Published: May 16th 2011October 24th 2005
Zambia is not really set up for budget travellers.
Distances are long and 'value' accommodation is sparse.
Apparently some of the best game parks in Africa are here but you need your own transport and a willingness to brave endless dirt roads to get to them.
At the moment not even that is possible because the country is in the throes of a major fuel crisis. The only refinery in the country was closed for maintenance some time ago and has yet to reopen.
Some petrol stations we asked in had been dry for two months and only black market supplies are keeping a few things moving.
We, very fortunately, arranged a lift with a car toting couple, from Lilongwe (Malawi) to Livingstone, in the very south of Zambia.
We filled up the car and a shelf full of jerry cans before departing on the 1240km journey.
On the first night we stayed at a lodge at Luanga Bridge that turned out to be the most expensive place we have stayed in, in Africa.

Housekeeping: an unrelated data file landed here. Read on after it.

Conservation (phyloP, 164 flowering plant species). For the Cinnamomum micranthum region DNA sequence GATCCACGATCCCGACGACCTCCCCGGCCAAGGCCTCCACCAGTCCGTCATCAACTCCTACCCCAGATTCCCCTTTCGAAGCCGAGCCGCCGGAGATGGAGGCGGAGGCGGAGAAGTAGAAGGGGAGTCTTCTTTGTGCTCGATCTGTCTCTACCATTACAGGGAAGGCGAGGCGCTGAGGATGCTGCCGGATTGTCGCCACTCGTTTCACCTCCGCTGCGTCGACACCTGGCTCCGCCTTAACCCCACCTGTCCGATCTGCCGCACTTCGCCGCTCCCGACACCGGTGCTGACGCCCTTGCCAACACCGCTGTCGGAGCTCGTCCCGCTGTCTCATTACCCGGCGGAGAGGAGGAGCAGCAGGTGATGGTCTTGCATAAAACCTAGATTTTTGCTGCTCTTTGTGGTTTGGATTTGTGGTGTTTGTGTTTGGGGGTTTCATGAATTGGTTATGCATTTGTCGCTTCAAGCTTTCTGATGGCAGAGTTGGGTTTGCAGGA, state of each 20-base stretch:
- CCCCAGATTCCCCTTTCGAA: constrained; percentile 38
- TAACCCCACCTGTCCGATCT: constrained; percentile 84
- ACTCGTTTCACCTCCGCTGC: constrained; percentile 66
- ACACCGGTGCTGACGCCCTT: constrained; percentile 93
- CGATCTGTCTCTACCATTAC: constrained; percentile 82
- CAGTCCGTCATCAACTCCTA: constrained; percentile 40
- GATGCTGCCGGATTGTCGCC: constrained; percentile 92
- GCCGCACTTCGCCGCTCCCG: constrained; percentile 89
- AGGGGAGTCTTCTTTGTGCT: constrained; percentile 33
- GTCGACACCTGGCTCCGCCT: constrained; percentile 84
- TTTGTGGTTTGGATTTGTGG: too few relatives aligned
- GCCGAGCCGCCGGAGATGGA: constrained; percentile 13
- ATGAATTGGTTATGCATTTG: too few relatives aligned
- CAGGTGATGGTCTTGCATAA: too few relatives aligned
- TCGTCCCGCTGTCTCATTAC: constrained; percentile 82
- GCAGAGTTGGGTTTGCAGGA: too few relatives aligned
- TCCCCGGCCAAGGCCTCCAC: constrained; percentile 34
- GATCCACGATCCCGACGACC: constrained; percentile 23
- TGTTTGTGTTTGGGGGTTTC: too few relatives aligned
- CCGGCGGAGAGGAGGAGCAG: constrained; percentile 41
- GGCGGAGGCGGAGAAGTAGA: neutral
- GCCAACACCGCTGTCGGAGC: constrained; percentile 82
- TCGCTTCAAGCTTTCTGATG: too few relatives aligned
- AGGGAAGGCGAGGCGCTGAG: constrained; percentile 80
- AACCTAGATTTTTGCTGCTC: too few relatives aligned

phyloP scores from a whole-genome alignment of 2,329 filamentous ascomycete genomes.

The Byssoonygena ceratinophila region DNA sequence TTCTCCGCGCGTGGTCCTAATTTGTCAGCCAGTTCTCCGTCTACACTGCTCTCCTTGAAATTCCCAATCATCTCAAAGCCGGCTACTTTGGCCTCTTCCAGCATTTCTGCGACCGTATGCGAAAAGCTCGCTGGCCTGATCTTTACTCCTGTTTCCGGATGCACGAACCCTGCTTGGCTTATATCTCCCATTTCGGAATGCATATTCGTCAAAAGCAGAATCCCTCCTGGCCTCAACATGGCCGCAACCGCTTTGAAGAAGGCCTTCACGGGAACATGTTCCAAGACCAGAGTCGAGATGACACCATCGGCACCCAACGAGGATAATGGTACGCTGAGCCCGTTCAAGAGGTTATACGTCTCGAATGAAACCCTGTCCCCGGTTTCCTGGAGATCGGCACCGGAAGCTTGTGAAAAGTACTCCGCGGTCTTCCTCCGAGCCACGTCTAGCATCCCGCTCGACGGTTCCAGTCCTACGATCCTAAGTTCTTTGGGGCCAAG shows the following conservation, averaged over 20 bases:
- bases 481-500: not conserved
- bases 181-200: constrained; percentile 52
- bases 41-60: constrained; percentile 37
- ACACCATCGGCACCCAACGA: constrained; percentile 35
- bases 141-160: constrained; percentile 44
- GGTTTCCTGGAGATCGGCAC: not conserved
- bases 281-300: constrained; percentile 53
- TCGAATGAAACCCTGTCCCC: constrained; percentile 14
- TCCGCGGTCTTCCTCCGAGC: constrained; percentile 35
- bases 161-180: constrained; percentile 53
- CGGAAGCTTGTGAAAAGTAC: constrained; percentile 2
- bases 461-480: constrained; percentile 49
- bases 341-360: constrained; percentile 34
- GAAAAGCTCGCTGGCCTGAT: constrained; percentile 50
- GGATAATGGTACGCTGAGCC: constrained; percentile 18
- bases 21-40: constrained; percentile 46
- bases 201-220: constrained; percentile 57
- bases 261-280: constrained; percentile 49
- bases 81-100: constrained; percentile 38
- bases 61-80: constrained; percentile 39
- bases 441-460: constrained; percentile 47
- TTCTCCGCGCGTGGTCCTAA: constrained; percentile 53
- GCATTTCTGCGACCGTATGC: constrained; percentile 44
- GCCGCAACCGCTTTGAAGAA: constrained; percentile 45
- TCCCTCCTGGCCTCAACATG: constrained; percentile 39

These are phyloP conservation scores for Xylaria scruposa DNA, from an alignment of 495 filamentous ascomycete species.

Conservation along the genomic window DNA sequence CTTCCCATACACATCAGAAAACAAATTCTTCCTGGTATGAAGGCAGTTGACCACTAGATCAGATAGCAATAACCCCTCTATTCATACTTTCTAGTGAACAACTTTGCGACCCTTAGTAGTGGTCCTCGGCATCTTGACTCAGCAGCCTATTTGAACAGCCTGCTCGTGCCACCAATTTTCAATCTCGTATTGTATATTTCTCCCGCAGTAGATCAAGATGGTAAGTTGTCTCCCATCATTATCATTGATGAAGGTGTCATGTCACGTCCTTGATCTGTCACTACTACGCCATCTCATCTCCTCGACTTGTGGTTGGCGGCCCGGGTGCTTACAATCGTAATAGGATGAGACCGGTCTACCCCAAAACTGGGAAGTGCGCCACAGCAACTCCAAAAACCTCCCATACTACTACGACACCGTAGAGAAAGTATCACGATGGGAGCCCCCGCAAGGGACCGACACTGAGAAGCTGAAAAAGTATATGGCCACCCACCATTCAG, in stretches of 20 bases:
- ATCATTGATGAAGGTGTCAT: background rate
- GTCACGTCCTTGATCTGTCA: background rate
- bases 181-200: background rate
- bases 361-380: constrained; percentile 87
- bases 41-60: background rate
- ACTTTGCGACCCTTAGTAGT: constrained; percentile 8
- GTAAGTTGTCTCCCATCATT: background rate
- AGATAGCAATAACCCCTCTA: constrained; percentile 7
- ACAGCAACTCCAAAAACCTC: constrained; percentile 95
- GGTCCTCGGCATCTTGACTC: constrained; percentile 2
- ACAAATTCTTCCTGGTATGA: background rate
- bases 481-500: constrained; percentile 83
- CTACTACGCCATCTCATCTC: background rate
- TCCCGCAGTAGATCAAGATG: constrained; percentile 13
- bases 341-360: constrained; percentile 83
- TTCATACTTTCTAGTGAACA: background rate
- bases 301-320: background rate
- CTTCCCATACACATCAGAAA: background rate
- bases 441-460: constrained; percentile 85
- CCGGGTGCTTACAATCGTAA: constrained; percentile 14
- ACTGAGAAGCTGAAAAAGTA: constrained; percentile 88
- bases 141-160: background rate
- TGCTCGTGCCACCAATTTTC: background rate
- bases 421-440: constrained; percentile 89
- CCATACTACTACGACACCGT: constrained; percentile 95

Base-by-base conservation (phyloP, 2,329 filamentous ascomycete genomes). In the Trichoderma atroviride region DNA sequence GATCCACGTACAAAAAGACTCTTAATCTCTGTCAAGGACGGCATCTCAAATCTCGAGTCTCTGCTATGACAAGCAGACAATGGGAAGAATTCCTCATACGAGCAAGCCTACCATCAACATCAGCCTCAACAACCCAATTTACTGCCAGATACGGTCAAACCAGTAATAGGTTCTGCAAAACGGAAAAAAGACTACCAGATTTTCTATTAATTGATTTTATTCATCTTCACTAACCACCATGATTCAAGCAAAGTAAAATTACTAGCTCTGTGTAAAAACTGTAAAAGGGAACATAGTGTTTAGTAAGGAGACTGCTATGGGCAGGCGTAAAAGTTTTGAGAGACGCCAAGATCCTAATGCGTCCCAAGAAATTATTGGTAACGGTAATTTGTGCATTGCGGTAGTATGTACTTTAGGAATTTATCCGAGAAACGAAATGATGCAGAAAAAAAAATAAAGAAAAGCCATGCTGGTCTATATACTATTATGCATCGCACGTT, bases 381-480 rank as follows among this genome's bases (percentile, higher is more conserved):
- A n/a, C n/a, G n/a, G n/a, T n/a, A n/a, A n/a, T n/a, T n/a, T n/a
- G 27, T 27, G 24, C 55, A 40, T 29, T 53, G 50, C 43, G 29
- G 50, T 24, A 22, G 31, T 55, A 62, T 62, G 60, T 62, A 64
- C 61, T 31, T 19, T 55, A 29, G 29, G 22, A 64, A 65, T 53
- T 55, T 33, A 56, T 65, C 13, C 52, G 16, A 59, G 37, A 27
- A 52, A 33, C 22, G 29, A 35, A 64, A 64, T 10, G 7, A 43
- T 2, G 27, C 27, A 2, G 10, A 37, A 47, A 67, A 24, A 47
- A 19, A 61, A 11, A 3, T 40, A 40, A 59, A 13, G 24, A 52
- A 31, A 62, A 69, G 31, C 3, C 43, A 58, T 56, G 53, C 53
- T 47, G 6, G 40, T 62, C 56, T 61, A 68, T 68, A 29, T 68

For £40 we had a non-electrified chalet where the front and rear walls consisted only of mosquito netting. Passers-by
could see us in bed if they cared to look in.
The next night we spent at a campsite just outside of Lusaka, the capital. In the afternoon we were visited by a roaming family of giraffes, the first we've seen.
Another interminable drive through scrubland brought us to Livingstone situated near the Zambian side of Victoria Falls, where we stayed in a top-notch backpackers lodge called Fawlty Towers.
After a couple of days R&R we visited the falls.
We knew that it was the dry season and the amount of water would be low, but we were still unprepared for the derisory trickle that was falling on the Zambian side.
The ledge from which the falls drop is over 1200m wide. The viewpoint on the Zambian side probably extends to 800m of currently bare rock with a single, mocking, stream of falling water giving the finger to tourists.
We had a side view of the falls on the Zimbabwe side and, of course, the water was gushing furiously over there.
As some compensation we were able to go and walk along the dry ledge but as we approached the area where some
water was falling a security guard stopped us and said we'd have to join a tour for upwards of $60 to get any closer.
Some other people we met went to Zimbabwe for the day and were pleased they did so, but for Brits that costs $65 for the visa, plus $20 admission - an expensive day out.
We must return during the rainy season to get properly drenched.
There are more photos below